1982 began with the news that unemployment was continuing to go up and up. Meanwhile, lacking a (not-yet-invented!) sat nav, Mark Thatcher went AWOL during the Paris-Dakar rally. In the world of business both Laker Airways and De Lorean cars went bust – both of which had been fronted by high profile entrepreneurs and were at one time thought to be recession-proof. In London, the Queen formally opened The Barbican Centre in March – a vast concrete labyrinth reminiscent of the equally bland, concrete and angular South Bank Centre on the other side of town.
However, the biggest news story in 1982 was undoubtedly the Falklands War (or the war for the Malvinas, if you’re from the Argentinian side). Britain and Argentina went to war after the Argentine military had invaded and occupied the island. The war began on 2nd April 1982 and continued until 14th June when British troops reoccupied the island. The war dominated – and divided – the nation’s mindset. The Press was especially polarised. The highly jingoistic The Sun newspaper produced its infamous ‘Gotcha!’ headline while the Daily Mirror was one of the only domestic newspapers to largely oppose the war.
In the same month that the Falklands War ended, a football World Cup was held in Spain – dubbed Espana 82. England, managed by Ron Greenwood and featuring players including Glenn Hoddle, Ray Clemence and Ray Wilkins, went out in the second round despite not actually losing a single match. The final was won by Italy who comprehensively beat West Germany 3-1 in the final. Also in June, Prince William – who married earlier this year – was born.
In the world of music the New Romantics were starting to make their presence felt in the charts – with albums from ABC, Spandau Ballet, Human League and Gary Numan dominating. That really was not my cup of tea. Instead I bought the following three albums that year: Combat Rock by The Clash, Pornography by The Cure and Billy Idol’s eponymous solo LP. I also went to see The Cure on tour at Victoria Apollo and still vaguely recall the rather odd and arty films they used as a backdrop to the music during that gig.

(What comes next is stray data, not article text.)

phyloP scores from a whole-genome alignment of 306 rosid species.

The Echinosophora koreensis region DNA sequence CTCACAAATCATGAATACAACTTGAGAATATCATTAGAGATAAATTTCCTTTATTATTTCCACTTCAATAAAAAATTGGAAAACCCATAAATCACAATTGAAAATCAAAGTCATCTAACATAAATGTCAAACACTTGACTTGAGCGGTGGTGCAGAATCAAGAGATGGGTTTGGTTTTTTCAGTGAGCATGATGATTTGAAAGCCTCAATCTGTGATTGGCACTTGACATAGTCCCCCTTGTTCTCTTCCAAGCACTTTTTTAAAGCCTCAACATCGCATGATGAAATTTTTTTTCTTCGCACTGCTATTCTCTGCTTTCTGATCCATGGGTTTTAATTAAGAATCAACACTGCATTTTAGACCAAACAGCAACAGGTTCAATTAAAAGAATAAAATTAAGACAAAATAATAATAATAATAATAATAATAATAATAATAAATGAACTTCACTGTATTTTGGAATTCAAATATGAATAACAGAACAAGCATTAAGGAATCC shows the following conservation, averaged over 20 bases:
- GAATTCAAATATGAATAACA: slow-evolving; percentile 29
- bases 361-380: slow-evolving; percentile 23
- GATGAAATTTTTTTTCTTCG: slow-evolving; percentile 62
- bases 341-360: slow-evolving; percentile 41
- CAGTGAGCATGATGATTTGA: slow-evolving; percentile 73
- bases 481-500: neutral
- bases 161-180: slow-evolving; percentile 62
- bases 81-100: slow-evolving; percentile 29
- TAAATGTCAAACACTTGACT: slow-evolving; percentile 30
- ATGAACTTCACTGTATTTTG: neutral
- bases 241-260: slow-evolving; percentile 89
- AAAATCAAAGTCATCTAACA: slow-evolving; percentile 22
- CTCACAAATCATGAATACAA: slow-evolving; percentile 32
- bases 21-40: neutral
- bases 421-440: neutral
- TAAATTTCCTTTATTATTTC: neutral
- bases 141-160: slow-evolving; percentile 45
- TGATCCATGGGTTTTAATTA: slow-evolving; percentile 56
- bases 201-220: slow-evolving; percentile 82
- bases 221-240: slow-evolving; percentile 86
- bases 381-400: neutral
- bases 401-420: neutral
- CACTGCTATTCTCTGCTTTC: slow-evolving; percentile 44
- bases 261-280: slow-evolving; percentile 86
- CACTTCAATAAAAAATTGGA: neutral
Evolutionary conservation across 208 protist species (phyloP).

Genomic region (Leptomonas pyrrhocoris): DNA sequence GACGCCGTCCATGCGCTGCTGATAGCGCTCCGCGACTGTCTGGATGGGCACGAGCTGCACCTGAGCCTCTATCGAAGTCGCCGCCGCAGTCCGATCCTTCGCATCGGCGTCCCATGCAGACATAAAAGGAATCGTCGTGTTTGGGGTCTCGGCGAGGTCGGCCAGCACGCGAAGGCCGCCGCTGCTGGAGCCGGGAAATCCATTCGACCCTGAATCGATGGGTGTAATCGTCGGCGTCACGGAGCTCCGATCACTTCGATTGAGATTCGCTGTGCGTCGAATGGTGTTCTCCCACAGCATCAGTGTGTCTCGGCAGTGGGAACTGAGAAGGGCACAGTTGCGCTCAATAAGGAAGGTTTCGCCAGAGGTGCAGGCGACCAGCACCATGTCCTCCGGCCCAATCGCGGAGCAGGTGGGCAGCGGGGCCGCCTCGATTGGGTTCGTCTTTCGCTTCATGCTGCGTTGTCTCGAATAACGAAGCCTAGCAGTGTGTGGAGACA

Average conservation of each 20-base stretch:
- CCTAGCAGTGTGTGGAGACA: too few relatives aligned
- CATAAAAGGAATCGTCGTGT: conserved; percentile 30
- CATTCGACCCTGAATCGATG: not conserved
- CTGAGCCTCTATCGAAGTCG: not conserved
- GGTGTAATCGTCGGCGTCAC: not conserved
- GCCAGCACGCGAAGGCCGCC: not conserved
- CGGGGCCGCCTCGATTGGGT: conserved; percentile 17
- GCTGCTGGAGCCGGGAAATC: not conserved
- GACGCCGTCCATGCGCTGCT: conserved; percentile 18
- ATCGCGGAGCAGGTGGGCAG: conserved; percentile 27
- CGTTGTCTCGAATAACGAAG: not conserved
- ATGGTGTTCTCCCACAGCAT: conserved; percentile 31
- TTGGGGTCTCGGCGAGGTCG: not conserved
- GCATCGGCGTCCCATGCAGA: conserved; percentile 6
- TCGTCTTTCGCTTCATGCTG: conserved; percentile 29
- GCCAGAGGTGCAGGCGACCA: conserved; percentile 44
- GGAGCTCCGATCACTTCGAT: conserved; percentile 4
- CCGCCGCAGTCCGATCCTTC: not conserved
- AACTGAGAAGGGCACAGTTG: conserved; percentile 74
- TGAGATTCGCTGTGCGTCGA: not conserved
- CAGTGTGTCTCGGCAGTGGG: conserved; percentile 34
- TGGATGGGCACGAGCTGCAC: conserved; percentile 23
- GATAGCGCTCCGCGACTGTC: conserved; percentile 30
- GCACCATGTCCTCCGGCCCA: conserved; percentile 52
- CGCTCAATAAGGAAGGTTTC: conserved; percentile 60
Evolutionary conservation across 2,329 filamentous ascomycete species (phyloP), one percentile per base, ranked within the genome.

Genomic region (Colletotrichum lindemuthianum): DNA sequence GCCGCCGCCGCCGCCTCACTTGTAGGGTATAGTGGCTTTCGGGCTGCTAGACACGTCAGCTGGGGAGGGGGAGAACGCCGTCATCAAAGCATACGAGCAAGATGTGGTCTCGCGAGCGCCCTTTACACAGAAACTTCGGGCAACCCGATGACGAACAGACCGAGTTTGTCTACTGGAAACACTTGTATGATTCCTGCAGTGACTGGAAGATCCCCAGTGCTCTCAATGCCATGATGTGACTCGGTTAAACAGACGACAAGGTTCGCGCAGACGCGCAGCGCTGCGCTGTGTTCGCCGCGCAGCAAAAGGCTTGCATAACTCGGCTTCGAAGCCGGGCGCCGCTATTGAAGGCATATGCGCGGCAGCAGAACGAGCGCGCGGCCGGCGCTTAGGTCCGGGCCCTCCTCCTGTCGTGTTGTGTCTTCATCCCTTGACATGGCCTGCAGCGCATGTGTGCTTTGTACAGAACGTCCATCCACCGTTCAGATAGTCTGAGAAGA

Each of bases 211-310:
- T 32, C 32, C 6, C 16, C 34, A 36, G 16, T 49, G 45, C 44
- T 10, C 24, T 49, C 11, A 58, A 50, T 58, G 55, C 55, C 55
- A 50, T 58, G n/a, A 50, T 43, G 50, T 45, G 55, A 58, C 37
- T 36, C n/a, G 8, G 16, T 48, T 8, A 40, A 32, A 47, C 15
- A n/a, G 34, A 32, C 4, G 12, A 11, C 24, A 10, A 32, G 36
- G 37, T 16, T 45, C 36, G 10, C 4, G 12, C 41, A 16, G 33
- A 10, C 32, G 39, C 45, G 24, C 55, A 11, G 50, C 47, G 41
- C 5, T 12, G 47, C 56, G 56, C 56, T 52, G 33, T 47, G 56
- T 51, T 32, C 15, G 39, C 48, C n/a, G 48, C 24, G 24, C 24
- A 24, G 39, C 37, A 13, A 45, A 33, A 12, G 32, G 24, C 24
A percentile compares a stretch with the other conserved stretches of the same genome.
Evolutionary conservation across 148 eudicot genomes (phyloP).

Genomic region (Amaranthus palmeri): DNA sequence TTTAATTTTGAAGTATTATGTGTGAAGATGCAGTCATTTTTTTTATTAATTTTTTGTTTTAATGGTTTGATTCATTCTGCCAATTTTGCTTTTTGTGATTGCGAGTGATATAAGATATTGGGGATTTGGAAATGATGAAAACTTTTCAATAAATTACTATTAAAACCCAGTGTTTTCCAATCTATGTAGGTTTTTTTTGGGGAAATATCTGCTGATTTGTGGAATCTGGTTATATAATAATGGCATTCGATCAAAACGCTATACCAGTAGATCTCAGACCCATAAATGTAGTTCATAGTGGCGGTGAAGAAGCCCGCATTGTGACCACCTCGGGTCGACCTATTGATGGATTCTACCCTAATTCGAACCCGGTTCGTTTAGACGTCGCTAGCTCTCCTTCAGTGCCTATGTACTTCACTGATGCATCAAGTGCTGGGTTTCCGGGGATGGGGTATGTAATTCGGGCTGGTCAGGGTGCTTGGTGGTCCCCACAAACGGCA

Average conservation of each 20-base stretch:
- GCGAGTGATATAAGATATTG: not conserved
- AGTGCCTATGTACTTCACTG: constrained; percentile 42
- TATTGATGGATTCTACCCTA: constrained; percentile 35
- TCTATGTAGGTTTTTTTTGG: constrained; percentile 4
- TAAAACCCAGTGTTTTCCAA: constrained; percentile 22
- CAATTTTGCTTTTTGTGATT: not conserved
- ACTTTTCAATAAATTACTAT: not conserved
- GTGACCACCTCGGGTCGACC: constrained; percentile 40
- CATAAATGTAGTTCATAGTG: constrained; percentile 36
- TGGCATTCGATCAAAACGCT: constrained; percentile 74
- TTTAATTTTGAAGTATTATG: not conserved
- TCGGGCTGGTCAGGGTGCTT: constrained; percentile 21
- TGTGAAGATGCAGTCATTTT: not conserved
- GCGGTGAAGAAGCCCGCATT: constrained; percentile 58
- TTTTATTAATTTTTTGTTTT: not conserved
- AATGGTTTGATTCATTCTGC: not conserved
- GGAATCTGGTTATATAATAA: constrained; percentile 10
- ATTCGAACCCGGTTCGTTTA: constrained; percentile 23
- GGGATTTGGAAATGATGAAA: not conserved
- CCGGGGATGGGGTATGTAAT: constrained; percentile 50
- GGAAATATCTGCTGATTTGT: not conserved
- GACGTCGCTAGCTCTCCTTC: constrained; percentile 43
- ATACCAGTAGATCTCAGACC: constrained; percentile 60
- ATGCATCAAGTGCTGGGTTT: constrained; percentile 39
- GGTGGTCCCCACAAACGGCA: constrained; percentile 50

The biggest album release of the year, however, was undoubtedly Michael Jackson’s Thriller. It rapidly became the world’s biggest selling LP of all time – and quite possibly still is. The following year (see next blog!) the unforgettable accompanying video was released.
In terms of quality, 1982 was yet another poor year for Hollywood – although not quite as bad as 1981 had been as a few vaguely watchable movies were released. The box office was dominated by ET – closely followed by An Officer And A Gentleman and Poltergeist. The more cerebral cinema-goer was treated to Ghandi and Sophie’s Choice.
The UK’s telly screens in 1982 saw the first ever episodes of the classic farce of World War Two themed sitcom Allo Allo and the Python-inspired satire of The Comic Strip Presents.
One other memorable event from 1982 was the release by Ford of the Ford Sierra to replace the ubiquitous Ford Cortina. At first deeply unpopular and derided as a ‘jelly mould car’, the Sierra soon became one of the most common sights on British roads (in the way that Fords always do).
Right then, here’s a pic of yours truly in 1982. (This was the year I dyed my naturally red hair dark brown to avoid being spotted in crowds!) See you all in 1983 on the next blog post.